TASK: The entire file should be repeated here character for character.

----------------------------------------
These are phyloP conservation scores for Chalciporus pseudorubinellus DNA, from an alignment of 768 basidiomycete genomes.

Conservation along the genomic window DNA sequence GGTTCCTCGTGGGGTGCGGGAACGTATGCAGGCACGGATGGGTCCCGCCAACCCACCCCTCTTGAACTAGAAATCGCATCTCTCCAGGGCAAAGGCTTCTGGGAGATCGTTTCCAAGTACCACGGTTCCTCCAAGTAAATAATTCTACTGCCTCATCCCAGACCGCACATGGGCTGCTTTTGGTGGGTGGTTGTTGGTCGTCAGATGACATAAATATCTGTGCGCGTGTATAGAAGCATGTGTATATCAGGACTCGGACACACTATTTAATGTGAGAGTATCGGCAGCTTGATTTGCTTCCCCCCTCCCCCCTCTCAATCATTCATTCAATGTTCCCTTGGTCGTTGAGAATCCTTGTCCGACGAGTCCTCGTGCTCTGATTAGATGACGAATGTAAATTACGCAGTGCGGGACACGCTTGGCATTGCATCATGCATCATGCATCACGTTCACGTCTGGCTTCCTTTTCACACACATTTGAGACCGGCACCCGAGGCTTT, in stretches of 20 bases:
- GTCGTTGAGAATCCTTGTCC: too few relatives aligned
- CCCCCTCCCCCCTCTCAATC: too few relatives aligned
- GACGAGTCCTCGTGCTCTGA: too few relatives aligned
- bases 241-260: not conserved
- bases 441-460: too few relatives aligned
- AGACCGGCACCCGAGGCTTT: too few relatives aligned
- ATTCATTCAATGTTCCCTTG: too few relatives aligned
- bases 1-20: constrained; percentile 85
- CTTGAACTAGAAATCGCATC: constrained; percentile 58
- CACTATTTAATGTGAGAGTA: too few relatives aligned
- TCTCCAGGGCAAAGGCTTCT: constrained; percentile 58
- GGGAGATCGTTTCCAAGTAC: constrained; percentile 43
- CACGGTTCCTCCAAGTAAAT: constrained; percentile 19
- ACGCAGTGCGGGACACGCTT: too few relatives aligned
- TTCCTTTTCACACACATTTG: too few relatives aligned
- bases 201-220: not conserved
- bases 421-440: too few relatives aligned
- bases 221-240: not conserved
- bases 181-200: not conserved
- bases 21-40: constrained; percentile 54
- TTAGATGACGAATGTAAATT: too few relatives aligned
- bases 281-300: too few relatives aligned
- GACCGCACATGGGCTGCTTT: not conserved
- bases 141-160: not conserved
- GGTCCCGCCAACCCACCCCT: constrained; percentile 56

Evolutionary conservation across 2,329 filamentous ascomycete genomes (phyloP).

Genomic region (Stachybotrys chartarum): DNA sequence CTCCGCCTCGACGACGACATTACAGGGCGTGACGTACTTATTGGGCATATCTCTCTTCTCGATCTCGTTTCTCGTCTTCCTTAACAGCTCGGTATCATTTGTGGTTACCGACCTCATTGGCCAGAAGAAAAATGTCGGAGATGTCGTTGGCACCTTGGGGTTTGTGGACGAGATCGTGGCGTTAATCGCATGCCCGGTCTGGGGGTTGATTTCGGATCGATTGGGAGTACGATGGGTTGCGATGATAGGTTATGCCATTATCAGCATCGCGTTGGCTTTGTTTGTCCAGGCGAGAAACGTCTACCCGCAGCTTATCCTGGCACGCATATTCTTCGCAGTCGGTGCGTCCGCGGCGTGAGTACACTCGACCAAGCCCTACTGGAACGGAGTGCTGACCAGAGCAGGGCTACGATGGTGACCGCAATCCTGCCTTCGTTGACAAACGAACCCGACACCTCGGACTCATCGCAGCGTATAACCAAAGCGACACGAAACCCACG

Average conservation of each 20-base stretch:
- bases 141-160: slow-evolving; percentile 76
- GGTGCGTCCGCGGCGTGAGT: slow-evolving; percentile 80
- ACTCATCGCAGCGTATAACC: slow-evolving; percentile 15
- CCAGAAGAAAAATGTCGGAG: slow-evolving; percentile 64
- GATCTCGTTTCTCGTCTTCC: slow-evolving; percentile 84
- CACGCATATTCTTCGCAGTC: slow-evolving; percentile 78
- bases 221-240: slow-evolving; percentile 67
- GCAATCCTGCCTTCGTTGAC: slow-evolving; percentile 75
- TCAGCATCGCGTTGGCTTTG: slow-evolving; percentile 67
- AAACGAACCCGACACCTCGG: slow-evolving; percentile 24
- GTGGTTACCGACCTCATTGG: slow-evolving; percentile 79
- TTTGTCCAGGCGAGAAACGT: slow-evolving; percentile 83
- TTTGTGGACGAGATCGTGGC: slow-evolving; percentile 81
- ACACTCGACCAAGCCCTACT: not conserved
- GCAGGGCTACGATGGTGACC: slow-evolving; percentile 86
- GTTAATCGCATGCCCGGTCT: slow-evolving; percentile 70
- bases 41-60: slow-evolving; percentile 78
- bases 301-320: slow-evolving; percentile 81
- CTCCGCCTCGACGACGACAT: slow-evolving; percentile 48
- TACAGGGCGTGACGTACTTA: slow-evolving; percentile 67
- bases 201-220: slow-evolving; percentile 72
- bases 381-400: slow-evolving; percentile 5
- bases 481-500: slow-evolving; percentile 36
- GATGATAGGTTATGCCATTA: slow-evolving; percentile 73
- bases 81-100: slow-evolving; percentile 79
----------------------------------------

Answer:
These are phyloP conservation scores for Chalciporus pseudorubinellus DNA, from an alignment of 768 basidiomycete genomes.

Conservation along the genomic window DNA sequence GGTTCCTCGTGGGGTGCGGGAACGTATGCAGGCACGGATGGGTCCCGCCAACCCACCCCTCTTGAACTAGAAATCGCATCTCTCCAGGGCAAAGGCTTCTGGGAGATCGTTTCCAAGTACCACGGTTCCTCCAAGTAAATAATTCTACTGCCTCATCCCAGACCGCACATGGGCTGCTTTTGGTGGGTGGTTGTTGGTCGTCAGATGACATAAATATCTGTGCGCGTGTATAGAAGCATGTGTATATCAGGACTCGGACACACTATTTAATGTGAGAGTATCGGCAGCTTGATTTGCTTCCCCCCTCCCCCCTCTCAATCATTCATTCAATGTTCCCTTGGTCGTTGAGAATCCTTGTCCGACGAGTCCTCGTGCTCTGATTAGATGACGAATGTAAATTACGCAGTGCGGGACACGCTTGGCATTGCATCATGCATCATGCATCACGTTCACGTCTGGCTTCCTTTTCACACACATTTGAGACCGGCACCCGAGGCTTT, in stretches of 20 bases:
- GTCGTTGAGAATCCTTGTCC: too few relatives aligned
- CCCCCTCCCCCCTCTCAATC: too few relatives aligned
- GACGAGTCCTCGTGCTCTGA: too few relatives aligned
- bases 241-260: not conserved
- bases 441-460: too few relatives aligned
- AGACCGGCACCCGAGGCTTT: too few relatives aligned
- ATTCATTCAATGTTCCCTTG: too few relatives aligned
- bases 1-20: constrained; percentile 85
- CTTGAACTAGAAATCGCATC: constrained; percentile 58
- CACTATTTAATGTGAGAGTA: too few relatives aligned
- TCTCCAGGGCAAAGGCTTCT: constrained; percentile 58
- GGGAGATCGTTTCCAAGTAC: constrained; percentile 43
- CACGGTTCCTCCAAGTAAAT: constrained; percentile 19
- ACGCAGTGCGGGACACGCTT: too few relatives aligned
- TTCCTTTTCACACACATTTG: too few relatives aligned
- bases 201-220: not conserved
- bases 421-440: too few relatives aligned
- bases 221-240: not conserved
- bases 181-200: not conserved
- bases 21-40: constrained; percentile 54
- TTAGATGACGAATGTAAATT: too few relatives aligned
- bases 281-300: too few relatives aligned
- GACCGCACATGGGCTGCTTT: not conserved
- bases 141-160: not conserved
- GGTCCCGCCAACCCACCCCT: constrained; percentile 56

Evolutionary conservation across 2,329 filamentous ascomycete genomes (phyloP).

Genomic region (Stachybotrys chartarum): DNA sequence CTCCGCCTCGACGACGACATTACAGGGCGTGACGTACTTATTGGGCATATCTCTCTTCTCGATCTCGTTTCTCGTCTTCCTTAACAGCTCGGTATCATTTGTGGTTACCGACCTCATTGGCCAGAAGAAAAATGTCGGAGATGTCGTTGGCACCTTGGGGTTTGTGGACGAGATCGTGGCGTTAATCGCATGCCCGGTCTGGGGGTTGATTTCGGATCGATTGGGAGTACGATGGGTTGCGATGATAGGTTATGCCATTATCAGCATCGCGTTGGCTTTGTTTGTCCAGGCGAGAAACGTCTACCCGCAGCTTATCCTGGCACGCATATTCTTCGCAGTCGGTGCGTCCGCGGCGTGAGTACACTCGACCAAGCCCTACTGGAACGGAGTGCTGACCAGAGCAGGGCTACGATGGTGACCGCAATCCTGCCTTCGTTGACAAACGAACCCGACACCTCGGACTCATCGCAGCGTATAACCAAAGCGACACGAAACCCACG

Average conservation of each 20-base stretch:
- bases 141-160: slow-evolving; percentile 76
- GGTGCGTCCGCGGCGTGAGT: slow-evolving; percentile 80
- ACTCATCGCAGCGTATAACC: slow-evolving; percentile 15
- CCAGAAGAAAAATGTCGGAG: slow-evolving; percentile 64
- GATCTCGTTTCTCGTCTTCC: slow-evolving; percentile 84
- CACGCATATTCTTCGCAGTC: slow-evolving; percentile 78
- bases 221-240: slow-evolving; percentile 67
- GCAATCCTGCCTTCGTTGAC: slow-evolving; percentile 75
- TCAGCATCGCGTTGGCTTTG: slow-evolving; percentile 67
- AAACGAACCCGACACCTCGG: slow-evolving; percentile 24
- GTGGTTACCGACCTCATTGG: slow-evolving; percentile 79
- TTTGTCCAGGCGAGAAACGT: slow-evolving; percentile 83
- TTTGTGGACGAGATCGTGGC: slow-evolving; percentile 81
- ACACTCGACCAAGCCCTACT: not conserved
- GCAGGGCTACGATGGTGACC: slow-evolving; percentile 86
- GTTAATCGCATGCCCGGTCT: slow-evolving; percentile 70
- bases 41-60: slow-evolving; percentile 78
- bases 301-320: slow-evolving; percentile 81
- CTCCGCCTCGACGACGACAT: slow-evolving; percentile 48
- TACAGGGCGTGACGTACTTA: slow-evolving; percentile 67
- bases 201-220: slow-evolving; percentile 72
- bases 381-400: slow-evolving; percentile 5
- bases 481-500: slow-evolving; percentile 36
- GATGATAGGTTATGCCATTA: slow-evolving; percentile 73
- bases 81-100: slow-evolving; percentile 79